The Pacers are even worse. I follow this team very closely, and they are one of the most mentally weak teams I have ever watched. They have no on-court leadership, no real playoff experience, no deep-seated vitriol that they can convert into passion, and a generally wretched offense. They are well coached (Frank Vogel is entirely underrated; his Pacers teams play superior defense and always kick ass in the third quarter, both testaments to his schemes and adjustments) and they pushed Miami in the playoffs last year, but I’m afraid they don’t have the offensive wherewithal or the underlying hatred of the Knicks to get this done. Prove me wrong, Pacers.
Thunder vs. Grizzlies
The Grizzlies are everything that the Pacers should be: a defensively dominant team that plays with a massive size advantage in the frontcourt, works their offense from the inside out and in the high post and has the perfect mix of leadership, experience, coaching and trust in one another. They are really unique and fun to watch.
The Thunder are…some of those things? I really don’t know anymore. This season I thought they were their usual offensively intimidating selves, better on defense than in years past and with a bit of a chip on their shoulders when people dismissed them after the James Harden trade.
But when Russell Westbrook went down for the rest of the postseason with an injury and the burden shifted entirely to Kevin Durant and the coaching “acumen” of Scott Brooks, things kind of came unglued. If it weren’t for Houston’s inexperience, the Rockets would have absolutely taken this version of the Thunder to seven games, and might even have stolen the series. Durant has been a warrior, but he looks frustrated, and a me-first approach truly doesn’t suit him. His supporting cast has played terribly, and the team is relying on flop-master Derek Fisher to play meaningful minutes.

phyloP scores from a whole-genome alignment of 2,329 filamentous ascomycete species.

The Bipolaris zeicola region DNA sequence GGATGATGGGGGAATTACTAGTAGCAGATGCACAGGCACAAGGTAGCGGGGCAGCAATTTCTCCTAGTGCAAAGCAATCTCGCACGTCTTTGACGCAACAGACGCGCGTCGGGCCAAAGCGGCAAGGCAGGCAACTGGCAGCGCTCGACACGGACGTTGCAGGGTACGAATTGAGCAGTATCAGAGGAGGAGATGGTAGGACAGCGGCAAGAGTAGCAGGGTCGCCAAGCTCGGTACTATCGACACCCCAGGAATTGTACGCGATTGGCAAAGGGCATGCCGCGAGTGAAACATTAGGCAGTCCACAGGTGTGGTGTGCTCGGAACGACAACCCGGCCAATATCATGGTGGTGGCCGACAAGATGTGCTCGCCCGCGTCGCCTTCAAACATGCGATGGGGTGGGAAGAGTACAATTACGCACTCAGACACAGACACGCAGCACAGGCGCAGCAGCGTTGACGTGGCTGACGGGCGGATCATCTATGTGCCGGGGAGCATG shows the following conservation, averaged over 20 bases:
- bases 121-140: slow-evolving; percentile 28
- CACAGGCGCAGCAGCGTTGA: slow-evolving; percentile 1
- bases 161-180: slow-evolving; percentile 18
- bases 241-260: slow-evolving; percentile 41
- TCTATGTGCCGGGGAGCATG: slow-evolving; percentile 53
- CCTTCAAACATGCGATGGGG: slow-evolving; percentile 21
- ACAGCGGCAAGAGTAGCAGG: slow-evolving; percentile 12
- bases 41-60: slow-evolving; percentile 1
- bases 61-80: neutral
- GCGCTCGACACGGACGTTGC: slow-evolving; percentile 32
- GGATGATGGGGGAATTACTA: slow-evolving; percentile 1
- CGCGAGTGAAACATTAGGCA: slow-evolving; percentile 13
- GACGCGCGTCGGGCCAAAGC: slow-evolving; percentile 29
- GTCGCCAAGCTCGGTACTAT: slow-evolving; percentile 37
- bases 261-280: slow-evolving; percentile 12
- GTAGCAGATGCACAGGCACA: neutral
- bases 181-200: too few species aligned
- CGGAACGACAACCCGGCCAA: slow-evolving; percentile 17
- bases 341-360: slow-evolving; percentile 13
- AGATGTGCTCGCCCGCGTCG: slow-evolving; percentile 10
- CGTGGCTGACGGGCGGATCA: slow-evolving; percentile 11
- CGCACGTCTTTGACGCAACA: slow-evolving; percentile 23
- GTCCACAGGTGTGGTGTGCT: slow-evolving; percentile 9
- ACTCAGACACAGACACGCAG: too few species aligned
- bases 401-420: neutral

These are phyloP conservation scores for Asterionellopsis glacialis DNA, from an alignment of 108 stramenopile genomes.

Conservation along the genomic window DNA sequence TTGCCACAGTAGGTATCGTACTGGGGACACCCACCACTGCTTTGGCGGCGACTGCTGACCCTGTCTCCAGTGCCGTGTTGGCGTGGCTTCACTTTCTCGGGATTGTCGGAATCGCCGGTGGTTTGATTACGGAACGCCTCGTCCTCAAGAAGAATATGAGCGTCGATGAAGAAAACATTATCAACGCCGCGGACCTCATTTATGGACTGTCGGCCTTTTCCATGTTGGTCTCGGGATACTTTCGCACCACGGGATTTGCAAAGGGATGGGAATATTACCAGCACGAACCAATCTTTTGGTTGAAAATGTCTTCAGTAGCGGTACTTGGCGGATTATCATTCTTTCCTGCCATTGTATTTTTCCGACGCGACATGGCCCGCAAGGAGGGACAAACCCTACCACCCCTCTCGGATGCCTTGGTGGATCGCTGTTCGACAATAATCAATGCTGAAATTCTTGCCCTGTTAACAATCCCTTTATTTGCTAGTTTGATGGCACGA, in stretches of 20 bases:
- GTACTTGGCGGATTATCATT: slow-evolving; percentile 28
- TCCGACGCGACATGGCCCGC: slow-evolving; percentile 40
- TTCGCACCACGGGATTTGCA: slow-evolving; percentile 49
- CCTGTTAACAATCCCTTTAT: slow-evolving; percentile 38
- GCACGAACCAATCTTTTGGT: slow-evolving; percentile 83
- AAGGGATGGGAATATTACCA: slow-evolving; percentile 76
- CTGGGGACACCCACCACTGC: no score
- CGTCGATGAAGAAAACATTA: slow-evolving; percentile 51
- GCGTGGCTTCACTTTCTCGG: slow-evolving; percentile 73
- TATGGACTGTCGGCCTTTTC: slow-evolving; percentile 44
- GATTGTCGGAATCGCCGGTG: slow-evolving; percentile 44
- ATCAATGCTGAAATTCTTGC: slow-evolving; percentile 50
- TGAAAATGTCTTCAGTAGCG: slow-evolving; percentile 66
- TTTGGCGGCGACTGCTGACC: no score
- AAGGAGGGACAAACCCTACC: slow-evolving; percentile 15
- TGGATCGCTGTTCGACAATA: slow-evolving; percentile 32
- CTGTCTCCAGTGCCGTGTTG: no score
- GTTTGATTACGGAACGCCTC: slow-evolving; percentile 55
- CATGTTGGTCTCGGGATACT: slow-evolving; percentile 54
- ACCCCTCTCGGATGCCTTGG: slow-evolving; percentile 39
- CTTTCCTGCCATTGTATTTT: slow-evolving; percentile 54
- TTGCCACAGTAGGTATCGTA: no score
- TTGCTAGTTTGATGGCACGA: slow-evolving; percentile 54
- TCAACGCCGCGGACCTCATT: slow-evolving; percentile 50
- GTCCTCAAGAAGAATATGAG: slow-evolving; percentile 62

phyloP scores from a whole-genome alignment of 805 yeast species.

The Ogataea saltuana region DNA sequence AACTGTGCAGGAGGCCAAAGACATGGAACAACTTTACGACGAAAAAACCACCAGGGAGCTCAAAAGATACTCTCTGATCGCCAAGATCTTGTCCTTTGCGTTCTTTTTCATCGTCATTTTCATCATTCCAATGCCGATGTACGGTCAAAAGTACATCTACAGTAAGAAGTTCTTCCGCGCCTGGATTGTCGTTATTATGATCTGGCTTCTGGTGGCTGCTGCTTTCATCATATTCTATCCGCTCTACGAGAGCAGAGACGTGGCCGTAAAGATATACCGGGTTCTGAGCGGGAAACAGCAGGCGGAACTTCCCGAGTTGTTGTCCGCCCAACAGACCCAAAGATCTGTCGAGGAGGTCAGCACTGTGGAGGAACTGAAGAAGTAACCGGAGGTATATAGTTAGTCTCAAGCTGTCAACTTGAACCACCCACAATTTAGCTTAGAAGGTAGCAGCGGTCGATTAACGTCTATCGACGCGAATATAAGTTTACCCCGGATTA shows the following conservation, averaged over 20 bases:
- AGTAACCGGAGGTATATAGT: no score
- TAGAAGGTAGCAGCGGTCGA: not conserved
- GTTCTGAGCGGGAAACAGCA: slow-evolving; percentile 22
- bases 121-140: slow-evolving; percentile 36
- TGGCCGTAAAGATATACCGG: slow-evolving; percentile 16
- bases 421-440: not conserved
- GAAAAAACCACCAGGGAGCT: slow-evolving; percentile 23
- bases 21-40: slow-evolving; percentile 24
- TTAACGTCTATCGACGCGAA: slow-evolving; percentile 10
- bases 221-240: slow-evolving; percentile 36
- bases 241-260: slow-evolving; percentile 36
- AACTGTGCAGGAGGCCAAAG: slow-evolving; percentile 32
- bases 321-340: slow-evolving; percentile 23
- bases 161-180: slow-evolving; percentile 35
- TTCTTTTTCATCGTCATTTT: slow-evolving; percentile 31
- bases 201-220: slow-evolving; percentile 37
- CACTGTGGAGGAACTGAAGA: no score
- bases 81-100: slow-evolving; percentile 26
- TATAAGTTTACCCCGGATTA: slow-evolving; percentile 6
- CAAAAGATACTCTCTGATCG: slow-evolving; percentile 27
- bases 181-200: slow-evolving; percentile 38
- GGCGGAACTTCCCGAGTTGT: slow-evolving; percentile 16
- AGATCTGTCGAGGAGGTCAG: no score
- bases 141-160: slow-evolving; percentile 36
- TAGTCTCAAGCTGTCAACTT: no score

The Thunder are about to get ground into a pulp, probably for seven games. I really don’t know who will win this series, but in my gut it feels like the Griz. Either way, these are likable franchises that pit strength against strength. Should be a blast.
Spurs vs. Warriors
Love both of these teams. I don’t really think the Warriors stand a chance against the finely tuned machine that is San Antonio, but I am interested in what Stephen Curry can do. Curry’s getting tons of attention for the incredible show he put on in Round 1, and rightfully so; he’s earning comparisons to Reggie Miller and Ray Allen in the pure shooter pantheon, and rightfully so.
But while he’s been absolutely brilliant, I want to see him take command of the moment. When a shooter like Reggie Miller took over a game, it was the most exciting thing in the world to watch. And Miller did it over and over and over again, in big moments. If the Warriors have a prayer in the series, it is that Steph Curry will take them on his back and will them to victory with some legendary performances. I will be watching.